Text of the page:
Fifty-two residents were killed, including two children, before Ukrainian forces were able to wrest back control of the city. There are 18 residents still missing.

Bova says most everyone in the community lost a family member or a friend.

Some watched them die.

And some also had to live alongside the dead because they did not want to risk leaving their homes and getting killed by the Russians — or caught in the crossfire.

"The trauma that people experienced will last for years," Bova tells NPR. "It's something that can't be cured by humanitarian aid."

Many fear the Russians' return

Many resident fear the Russians will return again. They imagine troops sitting and waiting on the border, which is just 30 minutes away.

"It's hard to imagine this happening again," says Myroslav Shylo, a local baker. "I don't know if I could survive psychologically."

During the occupation, Shylo, 23, secretly secured flour so that he could make bread and stole fuel from the gas station so that he could deliver it to the neediest residents, including patients and doctors at the hospital.

On a recent day, hundreds of desperate residents were standing in line outside his shop waiting to get a loaf of bread for their families.

"You can't buy anything," Shylo says. "This is the only place you can get food."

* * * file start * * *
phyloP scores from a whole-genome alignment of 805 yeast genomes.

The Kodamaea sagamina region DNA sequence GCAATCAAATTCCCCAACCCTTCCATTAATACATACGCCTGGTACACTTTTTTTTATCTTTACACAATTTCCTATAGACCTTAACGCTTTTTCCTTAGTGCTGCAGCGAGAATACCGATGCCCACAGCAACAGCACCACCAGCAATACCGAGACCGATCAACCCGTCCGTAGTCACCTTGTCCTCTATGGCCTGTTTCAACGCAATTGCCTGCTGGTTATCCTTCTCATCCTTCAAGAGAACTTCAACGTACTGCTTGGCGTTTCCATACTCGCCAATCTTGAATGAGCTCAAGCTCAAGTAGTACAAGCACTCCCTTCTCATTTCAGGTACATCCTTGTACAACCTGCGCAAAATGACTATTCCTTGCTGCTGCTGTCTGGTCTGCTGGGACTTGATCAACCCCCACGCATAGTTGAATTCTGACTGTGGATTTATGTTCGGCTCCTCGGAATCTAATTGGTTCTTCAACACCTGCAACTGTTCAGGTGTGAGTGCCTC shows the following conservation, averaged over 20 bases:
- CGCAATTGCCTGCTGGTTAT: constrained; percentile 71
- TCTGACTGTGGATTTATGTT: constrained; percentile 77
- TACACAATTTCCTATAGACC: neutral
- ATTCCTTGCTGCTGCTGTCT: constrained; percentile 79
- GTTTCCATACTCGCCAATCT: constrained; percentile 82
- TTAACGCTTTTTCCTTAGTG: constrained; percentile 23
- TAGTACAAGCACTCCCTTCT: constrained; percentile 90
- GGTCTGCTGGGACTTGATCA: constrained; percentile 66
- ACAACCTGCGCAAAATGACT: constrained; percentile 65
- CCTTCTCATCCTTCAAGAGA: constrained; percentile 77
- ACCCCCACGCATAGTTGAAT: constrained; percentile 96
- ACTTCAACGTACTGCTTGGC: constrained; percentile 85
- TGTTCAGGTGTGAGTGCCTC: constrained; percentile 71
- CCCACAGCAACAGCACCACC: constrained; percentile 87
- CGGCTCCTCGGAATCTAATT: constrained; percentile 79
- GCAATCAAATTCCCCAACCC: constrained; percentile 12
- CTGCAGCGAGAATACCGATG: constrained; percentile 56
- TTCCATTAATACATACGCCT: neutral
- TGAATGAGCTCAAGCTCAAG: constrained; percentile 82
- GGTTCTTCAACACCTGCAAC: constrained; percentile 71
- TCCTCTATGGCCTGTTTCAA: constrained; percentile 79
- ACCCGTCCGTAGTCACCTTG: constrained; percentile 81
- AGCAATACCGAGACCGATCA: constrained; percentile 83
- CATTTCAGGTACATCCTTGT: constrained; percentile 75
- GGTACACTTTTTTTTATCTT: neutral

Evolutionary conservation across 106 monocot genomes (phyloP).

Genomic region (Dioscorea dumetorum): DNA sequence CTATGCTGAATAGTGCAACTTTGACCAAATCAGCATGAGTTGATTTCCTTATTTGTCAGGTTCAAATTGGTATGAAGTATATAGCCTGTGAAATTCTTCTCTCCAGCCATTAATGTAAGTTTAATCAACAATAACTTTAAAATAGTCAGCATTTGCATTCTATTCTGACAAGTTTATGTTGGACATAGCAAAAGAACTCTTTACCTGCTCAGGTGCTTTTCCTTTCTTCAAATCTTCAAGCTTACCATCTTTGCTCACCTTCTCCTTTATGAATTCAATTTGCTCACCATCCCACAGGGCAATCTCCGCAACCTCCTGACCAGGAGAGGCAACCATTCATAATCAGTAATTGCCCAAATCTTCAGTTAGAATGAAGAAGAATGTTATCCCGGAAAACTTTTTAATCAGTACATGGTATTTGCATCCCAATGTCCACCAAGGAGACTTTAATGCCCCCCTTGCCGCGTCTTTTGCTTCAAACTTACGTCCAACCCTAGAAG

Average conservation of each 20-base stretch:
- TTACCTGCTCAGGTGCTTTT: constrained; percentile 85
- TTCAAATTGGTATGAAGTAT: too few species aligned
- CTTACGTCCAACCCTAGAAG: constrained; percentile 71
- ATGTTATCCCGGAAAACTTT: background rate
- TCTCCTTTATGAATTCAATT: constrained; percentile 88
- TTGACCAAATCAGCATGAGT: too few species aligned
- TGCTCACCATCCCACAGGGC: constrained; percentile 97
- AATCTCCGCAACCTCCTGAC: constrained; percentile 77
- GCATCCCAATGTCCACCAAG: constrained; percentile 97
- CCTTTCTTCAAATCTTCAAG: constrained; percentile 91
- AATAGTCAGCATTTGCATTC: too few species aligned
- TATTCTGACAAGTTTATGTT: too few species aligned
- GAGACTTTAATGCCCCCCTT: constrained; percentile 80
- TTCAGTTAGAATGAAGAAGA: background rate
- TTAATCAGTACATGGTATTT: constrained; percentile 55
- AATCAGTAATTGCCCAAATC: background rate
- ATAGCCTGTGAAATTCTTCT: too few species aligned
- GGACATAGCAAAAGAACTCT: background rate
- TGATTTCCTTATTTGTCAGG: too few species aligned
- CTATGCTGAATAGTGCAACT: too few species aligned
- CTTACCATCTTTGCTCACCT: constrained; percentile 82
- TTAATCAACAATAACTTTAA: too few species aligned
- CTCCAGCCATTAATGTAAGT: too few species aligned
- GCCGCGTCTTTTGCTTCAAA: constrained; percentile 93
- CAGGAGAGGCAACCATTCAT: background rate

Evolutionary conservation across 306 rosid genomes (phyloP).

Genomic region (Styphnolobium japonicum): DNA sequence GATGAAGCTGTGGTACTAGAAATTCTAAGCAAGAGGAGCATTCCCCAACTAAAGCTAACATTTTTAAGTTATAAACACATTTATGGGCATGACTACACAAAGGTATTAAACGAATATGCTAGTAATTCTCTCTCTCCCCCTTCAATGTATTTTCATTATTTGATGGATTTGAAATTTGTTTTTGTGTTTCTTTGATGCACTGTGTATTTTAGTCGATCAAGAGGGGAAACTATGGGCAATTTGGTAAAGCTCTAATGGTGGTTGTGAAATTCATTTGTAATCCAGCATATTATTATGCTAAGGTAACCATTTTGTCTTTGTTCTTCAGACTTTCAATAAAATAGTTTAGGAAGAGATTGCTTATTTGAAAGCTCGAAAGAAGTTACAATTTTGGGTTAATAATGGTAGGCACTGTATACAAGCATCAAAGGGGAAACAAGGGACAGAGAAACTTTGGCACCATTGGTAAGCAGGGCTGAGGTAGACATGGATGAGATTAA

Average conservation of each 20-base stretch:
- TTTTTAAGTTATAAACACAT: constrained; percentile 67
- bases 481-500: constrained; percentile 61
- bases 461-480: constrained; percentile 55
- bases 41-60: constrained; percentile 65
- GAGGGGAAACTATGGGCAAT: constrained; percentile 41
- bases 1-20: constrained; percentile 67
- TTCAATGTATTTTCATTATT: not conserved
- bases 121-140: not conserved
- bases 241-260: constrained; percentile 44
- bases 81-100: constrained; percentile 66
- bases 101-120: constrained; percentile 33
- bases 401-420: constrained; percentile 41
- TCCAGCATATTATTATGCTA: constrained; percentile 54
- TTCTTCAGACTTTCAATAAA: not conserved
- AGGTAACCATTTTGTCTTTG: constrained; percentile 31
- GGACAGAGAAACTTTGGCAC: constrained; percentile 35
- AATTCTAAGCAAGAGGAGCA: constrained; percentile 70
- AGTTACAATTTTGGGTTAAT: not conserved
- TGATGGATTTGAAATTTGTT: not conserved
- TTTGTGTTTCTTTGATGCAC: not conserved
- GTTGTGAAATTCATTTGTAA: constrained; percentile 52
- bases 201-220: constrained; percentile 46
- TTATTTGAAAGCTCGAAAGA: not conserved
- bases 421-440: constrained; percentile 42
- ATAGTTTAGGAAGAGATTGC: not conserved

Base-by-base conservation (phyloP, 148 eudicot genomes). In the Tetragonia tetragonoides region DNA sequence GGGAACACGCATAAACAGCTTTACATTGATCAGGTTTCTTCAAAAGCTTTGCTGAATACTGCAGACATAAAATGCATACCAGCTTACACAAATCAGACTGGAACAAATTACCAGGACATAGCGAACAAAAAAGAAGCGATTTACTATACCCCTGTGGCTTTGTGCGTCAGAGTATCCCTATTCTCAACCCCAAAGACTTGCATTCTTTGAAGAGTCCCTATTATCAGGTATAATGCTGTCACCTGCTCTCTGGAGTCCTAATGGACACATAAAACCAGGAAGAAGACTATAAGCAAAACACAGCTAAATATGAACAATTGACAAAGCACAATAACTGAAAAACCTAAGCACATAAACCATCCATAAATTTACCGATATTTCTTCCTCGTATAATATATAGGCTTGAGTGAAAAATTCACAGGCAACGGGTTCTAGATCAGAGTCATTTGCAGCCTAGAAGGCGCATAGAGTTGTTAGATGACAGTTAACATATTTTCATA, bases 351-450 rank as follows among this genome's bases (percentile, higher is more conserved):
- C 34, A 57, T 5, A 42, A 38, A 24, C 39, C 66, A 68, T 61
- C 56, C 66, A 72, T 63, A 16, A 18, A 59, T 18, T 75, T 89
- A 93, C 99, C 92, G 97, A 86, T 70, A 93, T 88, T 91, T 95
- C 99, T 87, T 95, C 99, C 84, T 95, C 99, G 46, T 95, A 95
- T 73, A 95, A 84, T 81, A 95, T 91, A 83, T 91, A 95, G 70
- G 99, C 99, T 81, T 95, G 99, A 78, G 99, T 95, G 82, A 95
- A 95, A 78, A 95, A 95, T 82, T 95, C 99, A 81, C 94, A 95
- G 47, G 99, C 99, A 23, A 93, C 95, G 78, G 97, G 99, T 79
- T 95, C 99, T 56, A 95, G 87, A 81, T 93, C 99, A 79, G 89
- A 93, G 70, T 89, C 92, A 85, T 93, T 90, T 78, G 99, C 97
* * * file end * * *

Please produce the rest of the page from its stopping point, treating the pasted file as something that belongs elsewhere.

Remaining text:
Myroslav Shylo, 23, helps a young mother get through the long line at his bakery so that she can get bread for her family, on April 20, in Trostyanets, Ukraine.
Franco Ordoñez / NPR
Myroslav Shylo (center), 23, is outside his bakery as Ukrainians line up waiting for bread, on April 20, in Trostyanets, Ukraine.

Attacks tore through the hospital walls and windows

Nowhere is that trauma as apparent as at the local hospital.

The once state-of-the-art facility renovated last fall looks as if it could crumble at any moment.

Two large slabs of the exterior walls — almost as big as the tanks that likely fired on them — have been torn off.

The head of the maternity ward, Dr. Tetiana Sydorenko, says staff continued to work throughout the occupation.

Without windows and in some places no walls, she says there was no escaping the cold. And the shelling was just incessant.

"It's hard to explain — the explosions. It was in your head. It was above your head. It was exploding inside of you. It was hell," she says.

Some of the last days of the occupation were also the worst, forcing patients and doctors to the basement.

Sydorenko says they had to use flashlights. She never wants to go back to that basement.

"This is pain. It was just horrible," she says. "I don't want to go down there. I don't want to remember. It's psychologically difficult."

Dr. Shvetsova says the staff and patients cried a lot — and laughed when they could.

She says they had a job to do and figured out ways to keep doing it.

"One baby was born in the bomb shelter during the heavy fighting. Everyone got quiet waiting to hear the child. When she finally cried — everyone cheered."

She said it was the one moment when everyone forgot about the shelling.

They named her Daria.

Copyright 2023 NPR. To see more, visit https://www.npr.org.

Franco Ordoñez is a White House Correspondent for NPR's Washington Desk. Before he came to NPR in 2019, Ordoñez covered the White House for McClatchy. He has also written about diplomatic affairs, foreign policy and immigration, and has been a correspondent in Cuba, Colombia, Mexico and Haiti.
Olena Lysenko